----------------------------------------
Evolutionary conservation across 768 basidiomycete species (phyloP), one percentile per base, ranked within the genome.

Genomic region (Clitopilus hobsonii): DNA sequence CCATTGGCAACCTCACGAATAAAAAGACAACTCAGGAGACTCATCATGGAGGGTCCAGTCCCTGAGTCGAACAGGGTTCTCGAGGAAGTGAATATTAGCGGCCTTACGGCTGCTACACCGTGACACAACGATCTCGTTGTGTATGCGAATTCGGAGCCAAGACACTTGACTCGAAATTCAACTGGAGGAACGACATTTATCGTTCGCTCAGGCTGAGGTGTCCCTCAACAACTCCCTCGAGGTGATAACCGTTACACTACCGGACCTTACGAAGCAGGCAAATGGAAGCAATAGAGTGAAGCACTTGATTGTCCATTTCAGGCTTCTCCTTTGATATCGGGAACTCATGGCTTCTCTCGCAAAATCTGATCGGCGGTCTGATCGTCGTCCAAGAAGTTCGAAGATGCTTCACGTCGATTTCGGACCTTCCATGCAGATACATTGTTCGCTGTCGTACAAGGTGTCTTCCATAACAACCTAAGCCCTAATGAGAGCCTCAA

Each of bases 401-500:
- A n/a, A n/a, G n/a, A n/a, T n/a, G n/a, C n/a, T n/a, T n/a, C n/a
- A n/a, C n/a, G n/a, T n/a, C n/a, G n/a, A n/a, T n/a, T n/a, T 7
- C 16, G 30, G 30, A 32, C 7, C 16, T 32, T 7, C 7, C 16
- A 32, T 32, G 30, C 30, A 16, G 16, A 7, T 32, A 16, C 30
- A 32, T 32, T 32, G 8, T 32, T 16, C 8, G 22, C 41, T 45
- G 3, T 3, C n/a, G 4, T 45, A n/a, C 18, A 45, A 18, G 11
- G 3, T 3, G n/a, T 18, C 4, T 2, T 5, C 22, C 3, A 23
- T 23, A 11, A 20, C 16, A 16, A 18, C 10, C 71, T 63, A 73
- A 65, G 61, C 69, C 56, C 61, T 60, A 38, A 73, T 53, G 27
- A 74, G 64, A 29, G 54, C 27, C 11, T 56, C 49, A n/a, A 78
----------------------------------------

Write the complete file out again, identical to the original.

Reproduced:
Evolutionary conservation across 768 basidiomycete species (phyloP), one percentile per base, ranked within the genome.

Genomic region (Clitopilus hobsonii): DNA sequence CCATTGGCAACCTCACGAATAAAAAGACAACTCAGGAGACTCATCATGGAGGGTCCAGTCCCTGAGTCGAACAGGGTTCTCGAGGAAGTGAATATTAGCGGCCTTACGGCTGCTACACCGTGACACAACGATCTCGTTGTGTATGCGAATTCGGAGCCAAGACACTTGACTCGAAATTCAACTGGAGGAACGACATTTATCGTTCGCTCAGGCTGAGGTGTCCCTCAACAACTCCCTCGAGGTGATAACCGTTACACTACCGGACCTTACGAAGCAGGCAAATGGAAGCAATAGAGTGAAGCACTTGATTGTCCATTTCAGGCTTCTCCTTTGATATCGGGAACTCATGGCTTCTCTCGCAAAATCTGATCGGCGGTCTGATCGTCGTCCAAGAAGTTCGAAGATGCTTCACGTCGATTTCGGACCTTCCATGCAGATACATTGTTCGCTGTCGTACAAGGTGTCTTCCATAACAACCTAAGCCCTAATGAGAGCCTCAA

Each of bases 401-500:
- A n/a, A n/a, G n/a, A n/a, T n/a, G n/a, C n/a, T n/a, T n/a, C n/a
- A n/a, C n/a, G n/a, T n/a, C n/a, G n/a, A n/a, T n/a, T n/a, T 7
- C 16, G 30, G 30, A 32, C 7, C 16, T 32, T 7, C 7, C 16
- A 32, T 32, G 30, C 30, A 16, G 16, A 7, T 32, A 16, C 30
- A 32, T 32, T 32, G 8, T 32, T 16, C 8, G 22, C 41, T 45
- G 3, T 3, C n/a, G 4, T 45, A n/a, C 18, A 45, A 18, G 11
- G 3, T 3, G n/a, T 18, C 4, T 2, T 5, C 22, C 3, A 23
- T 23, A 11, A 20, C 16, A 16, A 18, C 10, C 71, T 63, A 73
- A 65, G 61, C 69, C 56, C 61, T 60, A 38, A 73, T 53, G 27
- A 74, G 64, A 29, G 54, C 27, C 11, T 56, C 49, A n/a, A 78